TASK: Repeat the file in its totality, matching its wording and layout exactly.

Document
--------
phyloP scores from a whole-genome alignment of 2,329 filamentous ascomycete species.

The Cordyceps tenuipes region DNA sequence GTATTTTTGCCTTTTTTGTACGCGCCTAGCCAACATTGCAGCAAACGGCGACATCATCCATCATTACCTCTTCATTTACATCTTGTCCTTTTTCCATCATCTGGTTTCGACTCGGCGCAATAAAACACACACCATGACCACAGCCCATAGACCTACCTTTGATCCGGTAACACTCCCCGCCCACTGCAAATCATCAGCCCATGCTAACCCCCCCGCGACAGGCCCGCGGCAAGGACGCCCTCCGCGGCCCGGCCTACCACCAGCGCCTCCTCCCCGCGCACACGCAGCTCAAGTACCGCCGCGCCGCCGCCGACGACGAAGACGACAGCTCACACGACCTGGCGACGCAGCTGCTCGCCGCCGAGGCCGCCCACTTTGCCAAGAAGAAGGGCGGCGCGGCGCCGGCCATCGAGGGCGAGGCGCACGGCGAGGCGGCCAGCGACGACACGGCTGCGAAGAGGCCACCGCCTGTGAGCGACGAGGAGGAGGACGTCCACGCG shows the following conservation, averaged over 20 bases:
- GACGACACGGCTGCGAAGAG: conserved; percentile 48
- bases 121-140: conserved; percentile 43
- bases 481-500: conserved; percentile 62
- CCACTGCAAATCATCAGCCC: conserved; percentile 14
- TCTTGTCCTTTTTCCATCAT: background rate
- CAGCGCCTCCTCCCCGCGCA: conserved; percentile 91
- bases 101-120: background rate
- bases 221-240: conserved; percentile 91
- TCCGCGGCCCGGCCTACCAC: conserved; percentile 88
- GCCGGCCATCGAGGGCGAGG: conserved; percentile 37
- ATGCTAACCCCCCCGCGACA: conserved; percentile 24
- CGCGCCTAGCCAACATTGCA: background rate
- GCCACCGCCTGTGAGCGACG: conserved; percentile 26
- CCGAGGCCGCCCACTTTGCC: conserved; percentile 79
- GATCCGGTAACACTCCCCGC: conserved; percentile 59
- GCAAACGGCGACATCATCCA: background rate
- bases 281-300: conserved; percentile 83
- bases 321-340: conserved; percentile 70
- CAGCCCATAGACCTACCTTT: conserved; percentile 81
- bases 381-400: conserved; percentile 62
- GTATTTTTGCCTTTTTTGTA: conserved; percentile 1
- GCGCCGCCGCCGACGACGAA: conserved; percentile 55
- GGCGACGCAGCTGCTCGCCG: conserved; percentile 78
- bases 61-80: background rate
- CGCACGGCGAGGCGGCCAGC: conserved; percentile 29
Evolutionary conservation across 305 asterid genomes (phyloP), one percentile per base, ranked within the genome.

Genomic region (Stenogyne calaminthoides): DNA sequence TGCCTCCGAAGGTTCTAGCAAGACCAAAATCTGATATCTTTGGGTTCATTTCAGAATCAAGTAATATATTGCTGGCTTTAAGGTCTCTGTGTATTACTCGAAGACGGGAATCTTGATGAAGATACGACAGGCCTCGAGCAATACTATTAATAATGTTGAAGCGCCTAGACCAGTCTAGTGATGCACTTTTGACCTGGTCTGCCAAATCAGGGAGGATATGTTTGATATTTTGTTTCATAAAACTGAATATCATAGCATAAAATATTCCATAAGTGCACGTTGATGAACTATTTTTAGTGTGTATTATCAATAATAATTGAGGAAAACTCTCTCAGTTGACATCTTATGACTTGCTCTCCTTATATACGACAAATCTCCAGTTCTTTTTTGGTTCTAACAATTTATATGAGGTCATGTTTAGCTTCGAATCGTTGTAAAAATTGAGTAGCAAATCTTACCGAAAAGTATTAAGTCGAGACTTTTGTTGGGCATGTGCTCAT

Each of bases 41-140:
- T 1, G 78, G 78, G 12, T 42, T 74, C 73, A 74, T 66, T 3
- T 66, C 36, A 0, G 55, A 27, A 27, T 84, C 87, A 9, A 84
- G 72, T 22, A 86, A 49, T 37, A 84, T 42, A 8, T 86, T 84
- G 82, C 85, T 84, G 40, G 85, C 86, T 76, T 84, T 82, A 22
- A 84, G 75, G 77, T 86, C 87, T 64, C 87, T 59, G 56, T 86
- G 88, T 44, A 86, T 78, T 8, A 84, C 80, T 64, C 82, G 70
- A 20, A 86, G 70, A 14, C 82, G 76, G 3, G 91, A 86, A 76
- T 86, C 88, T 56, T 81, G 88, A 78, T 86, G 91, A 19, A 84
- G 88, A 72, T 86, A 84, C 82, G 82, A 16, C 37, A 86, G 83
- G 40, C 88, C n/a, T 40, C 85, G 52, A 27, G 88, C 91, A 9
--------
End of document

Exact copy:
phyloP scores from a whole-genome alignment of 2,329 filamentous ascomycete species.

The Cordyceps tenuipes region DNA sequence GTATTTTTGCCTTTTTTGTACGCGCCTAGCCAACATTGCAGCAAACGGCGACATCATCCATCATTACCTCTTCATTTACATCTTGTCCTTTTTCCATCATCTGGTTTCGACTCGGCGCAATAAAACACACACCATGACCACAGCCCATAGACCTACCTTTGATCCGGTAACACTCCCCGCCCACTGCAAATCATCAGCCCATGCTAACCCCCCCGCGACAGGCCCGCGGCAAGGACGCCCTCCGCGGCCCGGCCTACCACCAGCGCCTCCTCCCCGCGCACACGCAGCTCAAGTACCGCCGCGCCGCCGCCGACGACGAAGACGACAGCTCACACGACCTGGCGACGCAGCTGCTCGCCGCCGAGGCCGCCCACTTTGCCAAGAAGAAGGGCGGCGCGGCGCCGGCCATCGAGGGCGAGGCGCACGGCGAGGCGGCCAGCGACGACACGGCTGCGAAGAGGCCACCGCCTGTGAGCGACGAGGAGGAGGACGTCCACGCG shows the following conservation, averaged over 20 bases:
- GACGACACGGCTGCGAAGAG: conserved; percentile 48
- bases 121-140: conserved; percentile 43
- bases 481-500: conserved; percentile 62
- CCACTGCAAATCATCAGCCC: conserved; percentile 14
- TCTTGTCCTTTTTCCATCAT: background rate
- CAGCGCCTCCTCCCCGCGCA: conserved; percentile 91
- bases 101-120: background rate
- bases 221-240: conserved; percentile 91
- TCCGCGGCCCGGCCTACCAC: conserved; percentile 88
- GCCGGCCATCGAGGGCGAGG: conserved; percentile 37
- ATGCTAACCCCCCCGCGACA: conserved; percentile 24
- CGCGCCTAGCCAACATTGCA: background rate
- GCCACCGCCTGTGAGCGACG: conserved; percentile 26
- CCGAGGCCGCCCACTTTGCC: conserved; percentile 79
- GATCCGGTAACACTCCCCGC: conserved; percentile 59
- GCAAACGGCGACATCATCCA: background rate
- bases 281-300: conserved; percentile 83
- bases 321-340: conserved; percentile 70
- CAGCCCATAGACCTACCTTT: conserved; percentile 81
- bases 381-400: conserved; percentile 62
- GTATTTTTGCCTTTTTTGTA: conserved; percentile 1
- GCGCCGCCGCCGACGACGAA: conserved; percentile 55
- GGCGACGCAGCTGCTCGCCG: conserved; percentile 78
- bases 61-80: background rate
- CGCACGGCGAGGCGGCCAGC: conserved; percentile 29
Evolutionary conservation across 305 asterid genomes (phyloP), one percentile per base, ranked within the genome.

Genomic region (Stenogyne calaminthoides): DNA sequence TGCCTCCGAAGGTTCTAGCAAGACCAAAATCTGATATCTTTGGGTTCATTTCAGAATCAAGTAATATATTGCTGGCTTTAAGGTCTCTGTGTATTACTCGAAGACGGGAATCTTGATGAAGATACGACAGGCCTCGAGCAATACTATTAATAATGTTGAAGCGCCTAGACCAGTCTAGTGATGCACTTTTGACCTGGTCTGCCAAATCAGGGAGGATATGTTTGATATTTTGTTTCATAAAACTGAATATCATAGCATAAAATATTCCATAAGTGCACGTTGATGAACTATTTTTAGTGTGTATTATCAATAATAATTGAGGAAAACTCTCTCAGTTGACATCTTATGACTTGCTCTCCTTATATACGACAAATCTCCAGTTCTTTTTTGGTTCTAACAATTTATATGAGGTCATGTTTAGCTTCGAATCGTTGTAAAAATTGAGTAGCAAATCTTACCGAAAAGTATTAAGTCGAGACTTTTGTTGGGCATGTGCTCAT

Each of bases 41-140:
- T 1, G 78, G 78, G 12, T 42, T 74, C 73, A 74, T 66, T 3
- T 66, C 36, A 0, G 55, A 27, A 27, T 84, C 87, A 9, A 84
- G 72, T 22, A 86, A 49, T 37, A 84, T 42, A 8, T 86, T 84
- G 82, C 85, T 84, G 40, G 85, C 86, T 76, T 84, T 82, A 22
- A 84, G 75, G 77, T 86, C 87, T 64, C 87, T 59, G 56, T 86
- G 88, T 44, A 86, T 78, T 8, A 84, C 80, T 64, C 82, G 70
- A 20, A 86, G 70, A 14, C 82, G 76, G 3, G 91, A 86, A 76
- T 86, C 88, T 56, T 81, G 88, A 78, T 86, G 91, A 19, A 84
- G 88, A 72, T 86, A 84, C 82, G 82, A 16, C 37, A 86, G 83
- G 40, C 88, C n/a, T 40, C 85, G 52, A 27, G 88, C 91, A 9